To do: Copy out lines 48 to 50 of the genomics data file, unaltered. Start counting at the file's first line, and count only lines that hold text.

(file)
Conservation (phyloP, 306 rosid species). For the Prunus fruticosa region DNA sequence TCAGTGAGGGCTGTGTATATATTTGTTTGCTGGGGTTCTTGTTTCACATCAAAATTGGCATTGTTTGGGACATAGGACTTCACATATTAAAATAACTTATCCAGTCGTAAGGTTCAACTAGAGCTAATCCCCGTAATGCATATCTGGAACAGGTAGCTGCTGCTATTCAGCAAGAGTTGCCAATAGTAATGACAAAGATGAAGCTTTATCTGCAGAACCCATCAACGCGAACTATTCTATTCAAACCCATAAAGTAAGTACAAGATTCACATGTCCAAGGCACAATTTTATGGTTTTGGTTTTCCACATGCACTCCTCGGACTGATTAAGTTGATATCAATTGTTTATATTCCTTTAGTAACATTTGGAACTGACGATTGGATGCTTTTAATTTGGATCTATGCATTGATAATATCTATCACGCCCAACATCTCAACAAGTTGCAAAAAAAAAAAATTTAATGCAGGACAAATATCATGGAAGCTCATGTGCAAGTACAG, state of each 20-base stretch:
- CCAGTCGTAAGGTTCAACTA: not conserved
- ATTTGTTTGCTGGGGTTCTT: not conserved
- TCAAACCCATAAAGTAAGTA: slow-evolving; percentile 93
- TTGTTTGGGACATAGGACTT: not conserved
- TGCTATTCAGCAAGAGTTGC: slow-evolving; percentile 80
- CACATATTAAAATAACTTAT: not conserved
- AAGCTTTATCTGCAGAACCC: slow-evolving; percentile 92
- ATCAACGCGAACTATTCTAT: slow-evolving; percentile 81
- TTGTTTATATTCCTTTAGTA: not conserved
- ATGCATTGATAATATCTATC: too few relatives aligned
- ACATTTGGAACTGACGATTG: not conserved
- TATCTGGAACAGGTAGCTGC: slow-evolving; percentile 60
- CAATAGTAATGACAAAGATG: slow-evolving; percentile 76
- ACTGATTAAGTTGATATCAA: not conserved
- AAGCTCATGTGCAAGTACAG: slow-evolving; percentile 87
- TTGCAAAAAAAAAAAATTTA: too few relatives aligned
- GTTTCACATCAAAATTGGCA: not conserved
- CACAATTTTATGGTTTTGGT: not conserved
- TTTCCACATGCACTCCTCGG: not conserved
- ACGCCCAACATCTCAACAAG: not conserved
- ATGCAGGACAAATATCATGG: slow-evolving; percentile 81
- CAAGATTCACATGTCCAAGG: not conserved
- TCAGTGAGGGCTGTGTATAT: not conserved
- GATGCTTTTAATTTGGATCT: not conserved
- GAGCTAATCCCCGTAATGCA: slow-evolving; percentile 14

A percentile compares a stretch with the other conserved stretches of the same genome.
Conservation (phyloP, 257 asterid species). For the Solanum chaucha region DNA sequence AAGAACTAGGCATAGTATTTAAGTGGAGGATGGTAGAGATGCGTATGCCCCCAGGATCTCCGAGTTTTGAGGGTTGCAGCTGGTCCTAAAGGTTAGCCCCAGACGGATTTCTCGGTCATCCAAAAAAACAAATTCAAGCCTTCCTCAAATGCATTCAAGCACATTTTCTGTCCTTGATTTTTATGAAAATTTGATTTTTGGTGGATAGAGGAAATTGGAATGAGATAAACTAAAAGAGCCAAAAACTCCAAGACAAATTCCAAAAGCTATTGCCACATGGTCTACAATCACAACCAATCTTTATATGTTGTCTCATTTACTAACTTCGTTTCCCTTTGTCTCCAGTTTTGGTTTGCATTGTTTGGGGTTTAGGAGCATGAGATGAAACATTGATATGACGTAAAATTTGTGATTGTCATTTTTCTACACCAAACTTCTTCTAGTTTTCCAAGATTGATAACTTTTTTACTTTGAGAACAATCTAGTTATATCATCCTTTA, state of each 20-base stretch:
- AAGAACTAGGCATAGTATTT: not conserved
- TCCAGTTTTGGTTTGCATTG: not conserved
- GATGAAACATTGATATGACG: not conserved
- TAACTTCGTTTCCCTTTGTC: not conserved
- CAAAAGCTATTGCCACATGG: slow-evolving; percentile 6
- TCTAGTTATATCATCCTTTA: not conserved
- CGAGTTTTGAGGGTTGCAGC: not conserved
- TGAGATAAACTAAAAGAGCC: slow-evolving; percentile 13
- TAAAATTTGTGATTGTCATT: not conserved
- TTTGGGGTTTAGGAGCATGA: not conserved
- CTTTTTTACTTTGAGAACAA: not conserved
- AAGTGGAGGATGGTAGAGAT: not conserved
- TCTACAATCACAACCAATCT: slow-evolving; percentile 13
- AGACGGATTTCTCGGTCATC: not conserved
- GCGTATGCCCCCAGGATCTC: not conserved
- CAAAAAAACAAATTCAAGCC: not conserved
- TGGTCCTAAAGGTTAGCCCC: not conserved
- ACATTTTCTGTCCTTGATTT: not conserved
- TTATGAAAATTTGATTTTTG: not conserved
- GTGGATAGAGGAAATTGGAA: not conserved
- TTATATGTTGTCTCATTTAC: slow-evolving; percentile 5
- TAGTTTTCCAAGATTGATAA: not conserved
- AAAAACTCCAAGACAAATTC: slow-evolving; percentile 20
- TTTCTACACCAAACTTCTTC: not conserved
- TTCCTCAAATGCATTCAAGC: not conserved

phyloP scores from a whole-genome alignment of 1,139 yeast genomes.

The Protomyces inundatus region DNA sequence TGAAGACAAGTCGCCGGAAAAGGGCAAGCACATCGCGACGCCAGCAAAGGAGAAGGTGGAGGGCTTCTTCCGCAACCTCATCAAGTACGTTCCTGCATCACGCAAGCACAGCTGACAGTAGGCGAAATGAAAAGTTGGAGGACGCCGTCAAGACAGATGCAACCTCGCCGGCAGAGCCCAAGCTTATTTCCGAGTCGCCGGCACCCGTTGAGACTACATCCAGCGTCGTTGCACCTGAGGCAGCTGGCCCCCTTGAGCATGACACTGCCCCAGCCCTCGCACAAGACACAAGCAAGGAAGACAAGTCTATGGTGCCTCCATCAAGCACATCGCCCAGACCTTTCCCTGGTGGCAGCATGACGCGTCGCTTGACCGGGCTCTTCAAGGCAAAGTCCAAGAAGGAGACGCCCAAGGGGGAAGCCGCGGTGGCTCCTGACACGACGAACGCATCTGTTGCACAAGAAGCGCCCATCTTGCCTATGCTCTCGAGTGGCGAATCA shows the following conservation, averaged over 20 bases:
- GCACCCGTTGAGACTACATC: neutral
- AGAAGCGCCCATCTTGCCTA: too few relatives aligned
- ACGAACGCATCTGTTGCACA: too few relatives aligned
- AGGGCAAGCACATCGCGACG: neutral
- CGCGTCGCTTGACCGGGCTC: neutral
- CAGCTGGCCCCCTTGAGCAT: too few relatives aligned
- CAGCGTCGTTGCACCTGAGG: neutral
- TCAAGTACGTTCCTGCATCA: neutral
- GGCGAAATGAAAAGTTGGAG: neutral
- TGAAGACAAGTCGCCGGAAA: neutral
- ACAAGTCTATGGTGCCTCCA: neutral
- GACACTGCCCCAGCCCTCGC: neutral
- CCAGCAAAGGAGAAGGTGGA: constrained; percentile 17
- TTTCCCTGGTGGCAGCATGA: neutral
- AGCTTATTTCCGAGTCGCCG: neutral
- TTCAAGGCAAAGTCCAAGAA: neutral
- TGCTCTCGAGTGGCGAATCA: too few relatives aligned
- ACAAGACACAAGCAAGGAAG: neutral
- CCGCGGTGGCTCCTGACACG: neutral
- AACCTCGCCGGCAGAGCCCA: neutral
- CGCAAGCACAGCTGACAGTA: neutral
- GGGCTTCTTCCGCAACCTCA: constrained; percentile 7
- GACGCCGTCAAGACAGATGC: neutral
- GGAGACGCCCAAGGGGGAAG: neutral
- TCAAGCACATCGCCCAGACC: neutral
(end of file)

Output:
- GTGGATAGAGGAAATTGGAA: not conserved
- TTATATGTTGTCTCATTTAC: slow-evolving; percentile 5
- TAGTTTTCCAAGATTGATAA: not conserved